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Using tools such as single cell RNAseq and spatial mapping, researchers can determine the presence and distribution of monocytes - and their possible roles - in human autoimmune disease.
Dr. Paul J. Hoover
Instructor in Medicine, Harvard Medical School
Watch Video:
Courtney Anderson, PhD
Research Manager, Applications, Advanced Cell Diagnostics
Outline:

A major challenge in developing treatments for lupus, an autoimmune disease that affects many organs in the human body, has been in identifying disease-specific cell types and their state and function. This webcast will describe how we profiled immune cells infiltrating the lupus kidneys. Using single-cell RNAseq (scRNAseq), we found 21 immune cell types in the lupus kidney that were mostly absent in healthy kidney. We focused on three monocytes, whose gene-expression signatures implied they represented a continuum of states. First, monocytes enter from the blood; in the tissue they differentiate to a phagocytic form, before finally turning into a reparative state. Importantly, these monocytes did not map to those in prior studies, suggesting disease and tissue specificity. Kidney is a complex but highly organized tissue. We hypothesized that the monocytes were changing state in response to environmental signals. Since spatial relationships are lost after tissue dissociation required for scRNA-seq, we instead used intact clinical specimens to map the monocytes’ relationships to histological features. We found that each monocyte state occupies a discrete renal compartment, suggesting that each compartment provides a unique set of disease- and tissue-specific signals for monocyte differentiation in the lupus kidney. Watch the On-Demand Version Here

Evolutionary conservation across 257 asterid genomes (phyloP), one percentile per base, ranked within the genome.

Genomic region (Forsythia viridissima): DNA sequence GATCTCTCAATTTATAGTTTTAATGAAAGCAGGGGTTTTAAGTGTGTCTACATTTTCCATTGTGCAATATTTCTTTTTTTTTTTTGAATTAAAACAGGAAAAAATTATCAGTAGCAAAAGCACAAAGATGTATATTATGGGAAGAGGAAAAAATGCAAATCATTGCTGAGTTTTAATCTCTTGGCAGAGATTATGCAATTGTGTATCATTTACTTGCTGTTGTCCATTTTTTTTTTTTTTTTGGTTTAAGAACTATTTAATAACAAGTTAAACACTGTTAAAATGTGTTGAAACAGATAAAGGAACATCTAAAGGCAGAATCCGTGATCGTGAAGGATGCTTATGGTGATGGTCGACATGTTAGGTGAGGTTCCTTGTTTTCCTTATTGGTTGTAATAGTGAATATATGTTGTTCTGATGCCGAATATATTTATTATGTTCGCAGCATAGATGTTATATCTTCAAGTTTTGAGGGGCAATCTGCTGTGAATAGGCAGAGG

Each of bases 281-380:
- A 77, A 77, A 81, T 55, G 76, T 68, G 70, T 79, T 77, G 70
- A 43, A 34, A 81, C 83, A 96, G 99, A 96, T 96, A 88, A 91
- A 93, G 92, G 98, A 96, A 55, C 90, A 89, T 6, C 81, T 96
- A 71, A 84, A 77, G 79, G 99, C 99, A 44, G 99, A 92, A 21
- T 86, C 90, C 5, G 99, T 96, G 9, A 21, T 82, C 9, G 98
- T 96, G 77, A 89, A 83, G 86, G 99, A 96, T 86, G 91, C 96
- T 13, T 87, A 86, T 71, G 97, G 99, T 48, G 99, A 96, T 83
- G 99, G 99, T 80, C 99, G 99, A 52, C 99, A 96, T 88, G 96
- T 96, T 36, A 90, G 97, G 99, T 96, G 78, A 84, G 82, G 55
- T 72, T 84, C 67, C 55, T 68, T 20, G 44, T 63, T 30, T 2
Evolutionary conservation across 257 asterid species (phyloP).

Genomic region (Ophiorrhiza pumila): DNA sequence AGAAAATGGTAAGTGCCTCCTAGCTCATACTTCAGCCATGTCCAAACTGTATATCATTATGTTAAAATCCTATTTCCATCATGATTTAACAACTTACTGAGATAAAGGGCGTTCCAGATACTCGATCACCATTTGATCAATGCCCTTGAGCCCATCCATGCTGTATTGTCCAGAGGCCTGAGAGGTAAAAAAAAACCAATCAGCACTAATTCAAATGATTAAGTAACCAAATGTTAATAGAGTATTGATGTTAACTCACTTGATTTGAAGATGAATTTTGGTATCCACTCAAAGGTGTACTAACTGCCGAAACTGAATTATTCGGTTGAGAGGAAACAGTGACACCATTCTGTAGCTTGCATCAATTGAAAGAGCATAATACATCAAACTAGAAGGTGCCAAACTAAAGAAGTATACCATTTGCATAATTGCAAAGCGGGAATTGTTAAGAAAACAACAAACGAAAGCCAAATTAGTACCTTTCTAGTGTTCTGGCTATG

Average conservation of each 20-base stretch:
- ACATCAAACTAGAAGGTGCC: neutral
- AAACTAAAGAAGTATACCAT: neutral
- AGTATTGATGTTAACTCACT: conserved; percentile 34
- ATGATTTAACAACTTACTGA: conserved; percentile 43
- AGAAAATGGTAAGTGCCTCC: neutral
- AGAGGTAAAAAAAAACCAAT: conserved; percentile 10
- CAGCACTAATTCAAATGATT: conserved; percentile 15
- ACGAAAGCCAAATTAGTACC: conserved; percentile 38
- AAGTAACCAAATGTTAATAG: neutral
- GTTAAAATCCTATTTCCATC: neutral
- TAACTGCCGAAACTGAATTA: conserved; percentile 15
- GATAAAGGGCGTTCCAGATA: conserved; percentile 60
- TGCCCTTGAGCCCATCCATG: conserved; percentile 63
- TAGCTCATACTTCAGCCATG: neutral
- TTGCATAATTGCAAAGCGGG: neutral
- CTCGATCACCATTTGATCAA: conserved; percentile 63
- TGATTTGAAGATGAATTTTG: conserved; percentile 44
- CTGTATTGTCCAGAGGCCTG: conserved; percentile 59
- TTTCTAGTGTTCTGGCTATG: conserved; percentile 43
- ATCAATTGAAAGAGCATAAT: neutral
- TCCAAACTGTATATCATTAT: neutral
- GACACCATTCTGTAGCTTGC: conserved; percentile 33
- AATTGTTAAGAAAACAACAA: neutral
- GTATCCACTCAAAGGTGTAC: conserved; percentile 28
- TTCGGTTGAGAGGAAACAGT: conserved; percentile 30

Learning Objectives:

This webcast will feature:

  • Functional insights into lupus-specific monocyte states in tissue.
  • How we used RNAscope in situ technologies to stain state-specific monocyte cell types in tissue.
  • How we related monocyte states to histological features of complex tissue.
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